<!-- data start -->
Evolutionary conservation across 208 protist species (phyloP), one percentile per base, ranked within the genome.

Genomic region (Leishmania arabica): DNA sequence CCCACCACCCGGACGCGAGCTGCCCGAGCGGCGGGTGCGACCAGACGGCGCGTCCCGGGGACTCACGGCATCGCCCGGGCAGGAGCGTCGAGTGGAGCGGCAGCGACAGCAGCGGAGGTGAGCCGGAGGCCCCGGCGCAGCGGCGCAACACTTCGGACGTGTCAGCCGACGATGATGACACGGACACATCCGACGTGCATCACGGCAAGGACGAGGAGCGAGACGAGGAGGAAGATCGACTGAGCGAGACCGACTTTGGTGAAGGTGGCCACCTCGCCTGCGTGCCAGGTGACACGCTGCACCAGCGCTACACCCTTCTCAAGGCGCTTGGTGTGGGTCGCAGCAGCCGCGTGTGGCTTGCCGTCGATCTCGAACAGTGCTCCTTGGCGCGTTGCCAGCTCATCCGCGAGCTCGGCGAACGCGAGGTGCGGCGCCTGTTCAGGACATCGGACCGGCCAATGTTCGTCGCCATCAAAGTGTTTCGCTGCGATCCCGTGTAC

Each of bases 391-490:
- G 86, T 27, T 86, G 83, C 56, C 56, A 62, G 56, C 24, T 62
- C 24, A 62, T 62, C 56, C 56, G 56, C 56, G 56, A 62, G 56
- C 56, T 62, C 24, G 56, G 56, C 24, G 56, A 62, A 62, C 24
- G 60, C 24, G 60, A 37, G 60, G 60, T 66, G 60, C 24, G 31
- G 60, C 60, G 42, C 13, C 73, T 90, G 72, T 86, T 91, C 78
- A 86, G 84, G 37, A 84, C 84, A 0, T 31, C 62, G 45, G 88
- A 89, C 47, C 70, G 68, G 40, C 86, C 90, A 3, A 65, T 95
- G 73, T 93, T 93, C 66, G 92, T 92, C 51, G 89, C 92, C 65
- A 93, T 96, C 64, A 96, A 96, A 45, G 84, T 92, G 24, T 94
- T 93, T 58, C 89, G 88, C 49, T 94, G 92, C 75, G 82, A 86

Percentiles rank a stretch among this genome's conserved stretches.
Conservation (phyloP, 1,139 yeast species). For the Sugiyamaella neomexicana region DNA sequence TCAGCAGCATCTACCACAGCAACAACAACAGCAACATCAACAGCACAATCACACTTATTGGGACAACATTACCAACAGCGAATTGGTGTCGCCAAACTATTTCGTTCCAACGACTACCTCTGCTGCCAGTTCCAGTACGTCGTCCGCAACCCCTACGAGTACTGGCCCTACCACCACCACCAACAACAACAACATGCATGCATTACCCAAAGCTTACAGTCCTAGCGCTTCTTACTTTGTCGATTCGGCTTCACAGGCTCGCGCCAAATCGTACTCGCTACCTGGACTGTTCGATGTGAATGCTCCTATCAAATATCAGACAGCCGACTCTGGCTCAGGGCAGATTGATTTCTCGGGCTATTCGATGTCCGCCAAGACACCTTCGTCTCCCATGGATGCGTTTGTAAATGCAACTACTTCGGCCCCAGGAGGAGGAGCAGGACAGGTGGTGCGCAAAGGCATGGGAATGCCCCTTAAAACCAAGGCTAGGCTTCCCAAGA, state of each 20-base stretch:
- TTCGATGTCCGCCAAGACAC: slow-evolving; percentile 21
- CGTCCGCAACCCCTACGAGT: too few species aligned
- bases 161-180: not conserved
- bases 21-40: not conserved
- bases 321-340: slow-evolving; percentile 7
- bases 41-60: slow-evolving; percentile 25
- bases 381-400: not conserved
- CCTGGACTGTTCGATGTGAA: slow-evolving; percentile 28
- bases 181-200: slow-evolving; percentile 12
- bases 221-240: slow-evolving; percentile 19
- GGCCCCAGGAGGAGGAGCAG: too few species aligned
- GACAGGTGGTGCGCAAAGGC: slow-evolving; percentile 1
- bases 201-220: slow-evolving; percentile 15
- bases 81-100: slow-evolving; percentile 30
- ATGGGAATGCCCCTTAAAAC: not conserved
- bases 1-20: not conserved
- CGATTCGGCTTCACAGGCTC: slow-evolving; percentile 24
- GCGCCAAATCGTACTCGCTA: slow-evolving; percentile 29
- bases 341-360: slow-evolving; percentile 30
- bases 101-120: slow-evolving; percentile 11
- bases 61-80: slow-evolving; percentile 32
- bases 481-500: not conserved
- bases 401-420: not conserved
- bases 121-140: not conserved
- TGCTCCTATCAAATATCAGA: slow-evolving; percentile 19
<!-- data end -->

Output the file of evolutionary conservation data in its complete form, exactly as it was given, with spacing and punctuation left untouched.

Evolutionary conservation across 208 protist species (phyloP), one percentile per base, ranked within the genome.

Genomic region (Leishmania arabica): DNA sequence CCCACCACCCGGACGCGAGCTGCCCGAGCGGCGGGTGCGACCAGACGGCGCGTCCCGGGGACTCACGGCATCGCCCGGGCAGGAGCGTCGAGTGGAGCGGCAGCGACAGCAGCGGAGGTGAGCCGGAGGCCCCGGCGCAGCGGCGCAACACTTCGGACGTGTCAGCCGACGATGATGACACGGACACATCCGACGTGCATCACGGCAAGGACGAGGAGCGAGACGAGGAGGAAGATCGACTGAGCGAGACCGACTTTGGTGAAGGTGGCCACCTCGCCTGCGTGCCAGGTGACACGCTGCACCAGCGCTACACCCTTCTCAAGGCGCTTGGTGTGGGTCGCAGCAGCCGCGTGTGGCTTGCCGTCGATCTCGAACAGTGCTCCTTGGCGCGTTGCCAGCTCATCCGCGAGCTCGGCGAACGCGAGGTGCGGCGCCTGTTCAGGACATCGGACCGGCCAATGTTCGTCGCCATCAAAGTGTTTCGCTGCGATCCCGTGTAC

Each of bases 391-490:
- G 86, T 27, T 86, G 83, C 56, C 56, A 62, G 56, C 24, T 62
- C 24, A 62, T 62, C 56, C 56, G 56, C 56, G 56, A 62, G 56
- C 56, T 62, C 24, G 56, G 56, C 24, G 56, A 62, A 62, C 24
- G 60, C 24, G 60, A 37, G 60, G 60, T 66, G 60, C 24, G 31
- G 60, C 60, G 42, C 13, C 73, T 90, G 72, T 86, T 91, C 78
- A 86, G 84, G 37, A 84, C 84, A 0, T 31, C 62, G 45, G 88
- A 89, C 47, C 70, G 68, G 40, C 86, C 90, A 3, A 65, T 95
- G 73, T 93, T 93, C 66, G 92, T 92, C 51, G 89, C 92, C 65
- A 93, T 96, C 64, A 96, A 96, A 45, G 84, T 92, G 24, T 94
- T 93, T 58, C 89, G 88, C 49, T 94, G 92, C 75, G 82, A 86

Percentiles rank a stretch among this genome's conserved stretches.
Conservation (phyloP, 1,139 yeast species). For the Sugiyamaella neomexicana region DNA sequence TCAGCAGCATCTACCACAGCAACAACAACAGCAACATCAACAGCACAATCACACTTATTGGGACAACATTACCAACAGCGAATTGGTGTCGCCAAACTATTTCGTTCCAACGACTACCTCTGCTGCCAGTTCCAGTACGTCGTCCGCAACCCCTACGAGTACTGGCCCTACCACCACCACCAACAACAACAACATGCATGCATTACCCAAAGCTTACAGTCCTAGCGCTTCTTACTTTGTCGATTCGGCTTCACAGGCTCGCGCCAAATCGTACTCGCTACCTGGACTGTTCGATGTGAATGCTCCTATCAAATATCAGACAGCCGACTCTGGCTCAGGGCAGATTGATTTCTCGGGCTATTCGATGTCCGCCAAGACACCTTCGTCTCCCATGGATGCGTTTGTAAATGCAACTACTTCGGCCCCAGGAGGAGGAGCAGGACAGGTGGTGCGCAAAGGCATGGGAATGCCCCTTAAAACCAAGGCTAGGCTTCCCAAGA, state of each 20-base stretch:
- TTCGATGTCCGCCAAGACAC: slow-evolving; percentile 21
- CGTCCGCAACCCCTACGAGT: too few species aligned
- bases 161-180: not conserved
- bases 21-40: not conserved
- bases 321-340: slow-evolving; percentile 7
- bases 41-60: slow-evolving; percentile 25
- bases 381-400: not conserved
- CCTGGACTGTTCGATGTGAA: slow-evolving; percentile 28
- bases 181-200: slow-evolving; percentile 12
- bases 221-240: slow-evolving; percentile 19
- GGCCCCAGGAGGAGGAGCAG: too few species aligned
- GACAGGTGGTGCGCAAAGGC: slow-evolving; percentile 1
- bases 201-220: slow-evolving; percentile 15
- bases 81-100: slow-evolving; percentile 30
- ATGGGAATGCCCCTTAAAAC: not conserved
- bases 1-20: not conserved
- CGATTCGGCTTCACAGGCTC: slow-evolving; percentile 24
- GCGCCAAATCGTACTCGCTA: slow-evolving; percentile 29
- bases 341-360: slow-evolving; percentile 30
- bases 101-120: slow-evolving; percentile 11
- bases 61-80: slow-evolving; percentile 32
- bases 481-500: not conserved
- bases 401-420: not conserved
- bases 121-140: not conserved
- TGCTCCTATCAAATATCAGA: slow-evolving; percentile 19